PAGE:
The Legend of Stingy Jack
This is just one version of an old tale about a foul drunkard of a blacksmith known as Stingy Jack. Jack was a two-faced, deceitful schemer who thrived on manipulating people. His selfish spirit possessed not a shred of humanity or kindness for anyone, and the homeless beggars only repulsed him. Word of his vile reputation reached Satan who took more than a passing interest in this evil man, so he put plans in motion to meet him.
One evening in the dark hills of rural Ireland, one of Satan’s devils posed as a dead man waiting for Stingy Jack to run into him. When Jack came across the body, a deranged face with wide eyes and an evil grin stared back at him. Stingy Jack instantly realized that his time was up and that the devil had come to collect his soul. He begged for a final request which the demon granted. Jack told him that he wanted just one more drink before he had to depart the world, and he took the devil to the nearest tavern.
Devil in the Coin Trick
One drink turned into another and then another. Before too long their consumption of alcohol exceeded the demand and there was nothing left for the pair to drink. When it was time for them to settle up, Jack didn’t have any money. He casually turned to his new drinking buddy and suggested that, since he was a devil with magical powers, he could simply transform himself into a piece of silver to pay the tab. The devil obliged. But instead of paying, Jack rammed the coin into his pocket. Aware that Stingy Jack had double-crossed him, the devil fought to get out. However, a crucifix in the pocket trapped him in. Jack made a deal with the devil. If he would leave Jack alone for a decade, he would release him from the coin – and the deal was made.
The Apple Tree Trap
Once this amnesty was reached, the devil found Jack once more, ready to take him to hell. This time, however, Jack asked for an apple from a nearby tree to quell his hunger on the long journey. While the devil selected an apple, Jack carved four crucifixes on the bark of the tree trapping the evil being within its branches. On the condition that Jack will not go to hell, Jack once again offered the demon his freedom. Once again there was little choice but to submit to the man’s wishes. Stingy Jack continued the rest of his life safe in the knowledge that he outsmarted the devil not once, but twice.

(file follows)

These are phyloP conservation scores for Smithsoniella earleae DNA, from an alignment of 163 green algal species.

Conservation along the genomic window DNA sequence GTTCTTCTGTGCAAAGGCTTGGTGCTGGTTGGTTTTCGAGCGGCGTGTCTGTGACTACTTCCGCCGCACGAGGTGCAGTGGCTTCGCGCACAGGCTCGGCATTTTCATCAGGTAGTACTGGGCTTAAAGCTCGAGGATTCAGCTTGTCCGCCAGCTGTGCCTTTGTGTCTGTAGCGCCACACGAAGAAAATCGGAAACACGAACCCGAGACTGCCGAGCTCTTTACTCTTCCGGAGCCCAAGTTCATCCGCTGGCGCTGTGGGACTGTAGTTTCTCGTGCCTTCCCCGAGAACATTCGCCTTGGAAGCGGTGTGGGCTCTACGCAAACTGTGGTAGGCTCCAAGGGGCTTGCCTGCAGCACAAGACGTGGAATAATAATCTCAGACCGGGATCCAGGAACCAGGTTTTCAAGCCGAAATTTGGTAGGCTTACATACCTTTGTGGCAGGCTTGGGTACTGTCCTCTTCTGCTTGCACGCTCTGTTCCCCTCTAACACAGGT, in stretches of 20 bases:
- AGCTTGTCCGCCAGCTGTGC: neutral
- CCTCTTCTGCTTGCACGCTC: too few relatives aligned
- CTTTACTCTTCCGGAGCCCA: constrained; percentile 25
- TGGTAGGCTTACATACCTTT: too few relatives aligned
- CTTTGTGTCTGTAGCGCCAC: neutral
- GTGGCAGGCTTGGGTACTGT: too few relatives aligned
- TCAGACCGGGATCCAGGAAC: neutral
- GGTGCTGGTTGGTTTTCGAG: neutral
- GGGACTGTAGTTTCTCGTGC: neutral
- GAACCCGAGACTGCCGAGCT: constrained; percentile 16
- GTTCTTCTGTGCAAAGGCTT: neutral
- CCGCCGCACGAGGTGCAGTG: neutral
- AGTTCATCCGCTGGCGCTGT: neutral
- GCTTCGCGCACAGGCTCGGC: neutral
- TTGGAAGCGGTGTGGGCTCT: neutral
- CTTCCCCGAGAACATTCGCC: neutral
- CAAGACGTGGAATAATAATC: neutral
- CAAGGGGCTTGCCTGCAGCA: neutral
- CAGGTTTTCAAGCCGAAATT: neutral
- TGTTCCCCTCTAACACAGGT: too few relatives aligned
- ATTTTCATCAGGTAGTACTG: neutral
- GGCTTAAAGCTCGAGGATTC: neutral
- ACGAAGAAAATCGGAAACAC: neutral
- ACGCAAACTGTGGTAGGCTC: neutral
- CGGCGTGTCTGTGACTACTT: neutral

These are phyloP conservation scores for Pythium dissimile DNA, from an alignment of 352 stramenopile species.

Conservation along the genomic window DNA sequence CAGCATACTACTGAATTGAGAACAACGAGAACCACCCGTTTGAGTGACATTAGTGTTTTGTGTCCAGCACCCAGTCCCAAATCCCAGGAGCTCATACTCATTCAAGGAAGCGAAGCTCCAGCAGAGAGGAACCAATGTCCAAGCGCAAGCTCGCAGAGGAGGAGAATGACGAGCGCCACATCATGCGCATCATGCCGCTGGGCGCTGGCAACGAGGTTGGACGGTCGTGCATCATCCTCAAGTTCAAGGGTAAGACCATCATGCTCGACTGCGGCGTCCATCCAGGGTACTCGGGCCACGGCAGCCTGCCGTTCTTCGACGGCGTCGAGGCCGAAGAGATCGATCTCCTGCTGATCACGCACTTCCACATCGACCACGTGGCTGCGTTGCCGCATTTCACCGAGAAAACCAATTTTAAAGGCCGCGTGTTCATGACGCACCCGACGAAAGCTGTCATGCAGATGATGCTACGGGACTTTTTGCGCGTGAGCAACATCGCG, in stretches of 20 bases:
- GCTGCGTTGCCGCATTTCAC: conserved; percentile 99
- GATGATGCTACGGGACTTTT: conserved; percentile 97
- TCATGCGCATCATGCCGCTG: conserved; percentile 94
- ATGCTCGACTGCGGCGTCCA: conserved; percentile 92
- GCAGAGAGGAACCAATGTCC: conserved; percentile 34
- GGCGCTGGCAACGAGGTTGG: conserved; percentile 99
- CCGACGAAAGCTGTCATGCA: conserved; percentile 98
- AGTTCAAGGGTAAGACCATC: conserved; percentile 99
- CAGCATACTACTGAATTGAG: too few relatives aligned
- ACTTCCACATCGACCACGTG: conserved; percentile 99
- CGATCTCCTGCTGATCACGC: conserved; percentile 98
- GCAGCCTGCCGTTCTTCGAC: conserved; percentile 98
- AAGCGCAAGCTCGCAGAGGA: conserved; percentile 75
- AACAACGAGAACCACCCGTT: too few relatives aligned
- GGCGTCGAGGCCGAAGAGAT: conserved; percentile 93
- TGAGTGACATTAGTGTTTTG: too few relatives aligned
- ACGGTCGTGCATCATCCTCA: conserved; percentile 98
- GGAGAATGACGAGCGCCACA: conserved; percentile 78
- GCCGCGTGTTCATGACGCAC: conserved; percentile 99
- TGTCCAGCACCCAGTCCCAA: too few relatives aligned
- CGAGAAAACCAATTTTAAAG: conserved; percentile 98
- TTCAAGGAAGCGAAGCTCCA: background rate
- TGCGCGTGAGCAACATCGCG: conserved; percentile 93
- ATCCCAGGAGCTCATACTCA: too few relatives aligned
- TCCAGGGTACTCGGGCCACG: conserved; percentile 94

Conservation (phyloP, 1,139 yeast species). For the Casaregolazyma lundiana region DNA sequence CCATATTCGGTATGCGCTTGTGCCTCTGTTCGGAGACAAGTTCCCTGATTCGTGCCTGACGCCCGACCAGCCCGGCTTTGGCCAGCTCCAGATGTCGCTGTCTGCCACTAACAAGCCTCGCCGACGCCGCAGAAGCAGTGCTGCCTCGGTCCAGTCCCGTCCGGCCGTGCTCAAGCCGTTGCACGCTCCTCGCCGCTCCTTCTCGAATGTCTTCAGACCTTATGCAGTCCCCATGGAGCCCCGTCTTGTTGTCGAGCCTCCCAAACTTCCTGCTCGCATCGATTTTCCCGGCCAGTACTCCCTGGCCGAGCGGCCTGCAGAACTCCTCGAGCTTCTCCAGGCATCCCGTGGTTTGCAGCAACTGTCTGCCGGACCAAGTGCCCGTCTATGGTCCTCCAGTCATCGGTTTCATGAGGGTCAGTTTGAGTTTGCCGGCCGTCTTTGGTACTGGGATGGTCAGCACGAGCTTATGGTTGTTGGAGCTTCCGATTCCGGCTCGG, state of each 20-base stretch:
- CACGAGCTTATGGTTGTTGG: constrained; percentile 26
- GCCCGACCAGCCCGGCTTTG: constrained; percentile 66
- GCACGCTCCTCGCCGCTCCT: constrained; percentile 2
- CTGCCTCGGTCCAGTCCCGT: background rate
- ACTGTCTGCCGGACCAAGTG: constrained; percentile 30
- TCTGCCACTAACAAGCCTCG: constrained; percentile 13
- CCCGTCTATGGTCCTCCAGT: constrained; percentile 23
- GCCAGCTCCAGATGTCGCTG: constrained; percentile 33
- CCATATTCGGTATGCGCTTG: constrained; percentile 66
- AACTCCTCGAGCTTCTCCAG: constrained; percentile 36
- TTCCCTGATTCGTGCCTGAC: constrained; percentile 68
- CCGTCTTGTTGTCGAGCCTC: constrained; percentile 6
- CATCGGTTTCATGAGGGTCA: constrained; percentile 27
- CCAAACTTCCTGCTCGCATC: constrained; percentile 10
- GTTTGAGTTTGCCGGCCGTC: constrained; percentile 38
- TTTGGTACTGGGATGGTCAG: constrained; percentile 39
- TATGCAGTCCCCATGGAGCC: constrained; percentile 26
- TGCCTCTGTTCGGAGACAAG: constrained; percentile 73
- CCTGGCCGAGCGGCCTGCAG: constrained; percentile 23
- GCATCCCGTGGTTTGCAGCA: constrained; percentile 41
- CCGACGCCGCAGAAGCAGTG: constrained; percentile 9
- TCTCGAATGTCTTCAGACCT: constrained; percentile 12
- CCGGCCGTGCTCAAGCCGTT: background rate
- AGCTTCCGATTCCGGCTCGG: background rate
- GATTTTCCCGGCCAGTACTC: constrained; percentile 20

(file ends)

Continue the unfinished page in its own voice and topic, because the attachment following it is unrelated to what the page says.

Jack Forever Roams the Earth
Many years of alcoholism finally took their toll. It seemed that Stingy Jack could outsmart the devil, but he could not outsmart death when he found himself standing in front of the Pearly Gates. St. Peter turned him away. Heaven, as many people know, would not welcome a lying, deceitful drunk. Undiscouraged, Jack headed towards hell where his nemesis was biding his time to get revenge. Satan also refused him entry citing the agreement they made when Jack was very much alive.
Although neither heaven nor hell allowed Jack entry, Satan did grant one last wish. Jack asked for an ember from the fiery depths to give him a little light while he wandered the world in darkness. Satan picked one small red hot coal and gave it to Jack. To carry his burning ember, Jack found a turnip and hollowed it out, turning it into a makeshift lantern. Ever since then, Jack’s ghost could be seen wandering aimlessly around the Irish countryside. Whenever locals saw mysterious lights, they would say, “That’s just Jack o’ the lantern.” Later, the term became synonymous with the name for Stingy Jack’s wandering spirit – jack-o’-lantern.
The Gaelic Origin of the Jack-o’-Lantern
With evil Jack damned to wander the world until Judgment Day, the Gaelic Irish community did not want his spirit visiting their homes. So they took precautions on October 31, the day of the Celtic festival of Samhain. On this day, the spirits of the netherworld could pass through to the world of the living. Ghosts were attracted to the living, so each home carved a menacing face into turnips and rutabagas and prominently displayed them on their doorsteps with a burning ember (or candle) just like Jack’s lantern. This would keep away the spirits, including Jack, they hoped.
In the 19th and early 20th centuries, the Irish migrated to America and brought along their beliefs, holidays, and traditions. They quickly realized that there was a type of gourd indigenous to America that was bigger and better for carving jack-o’-lanterns. Of course, this was the pumpkin. And on the same day as Samhain, October 31, 145 million Americans will have bought and carved a homemade jack-o’-lantern to place on their doorsteps.
Les Hewitt, "Stingy Jack and the history of the Jack O'Lantern," Historic Mysteries
How did it come to America?
The practice of decorating “jack-o’-lanterns”—the name comes from an Irish folktale about a man named Stingy Jack—originated in Ireland, where large turnips and potatoes served as an early canvas. Irish immigrants brought the tradition to America, home of the pumpkin, and it became an integral part of Halloween festivities ...
In Ireland and Scotland, people began to make their own versions of Jack’s lanterns by carving scary faces into turnips or potatoes and placing them into windows or near doors to frighten away Stingy Jack and other wandering evil spirits. In England, large beets [were] used. Immigrants from these countries brought the jack o’lantern tradition with them when they came to the United States. They soon found that pumpkins, a fruit native to America, make perfect jack-o’-lanterns.
"The Jack O'Lantern"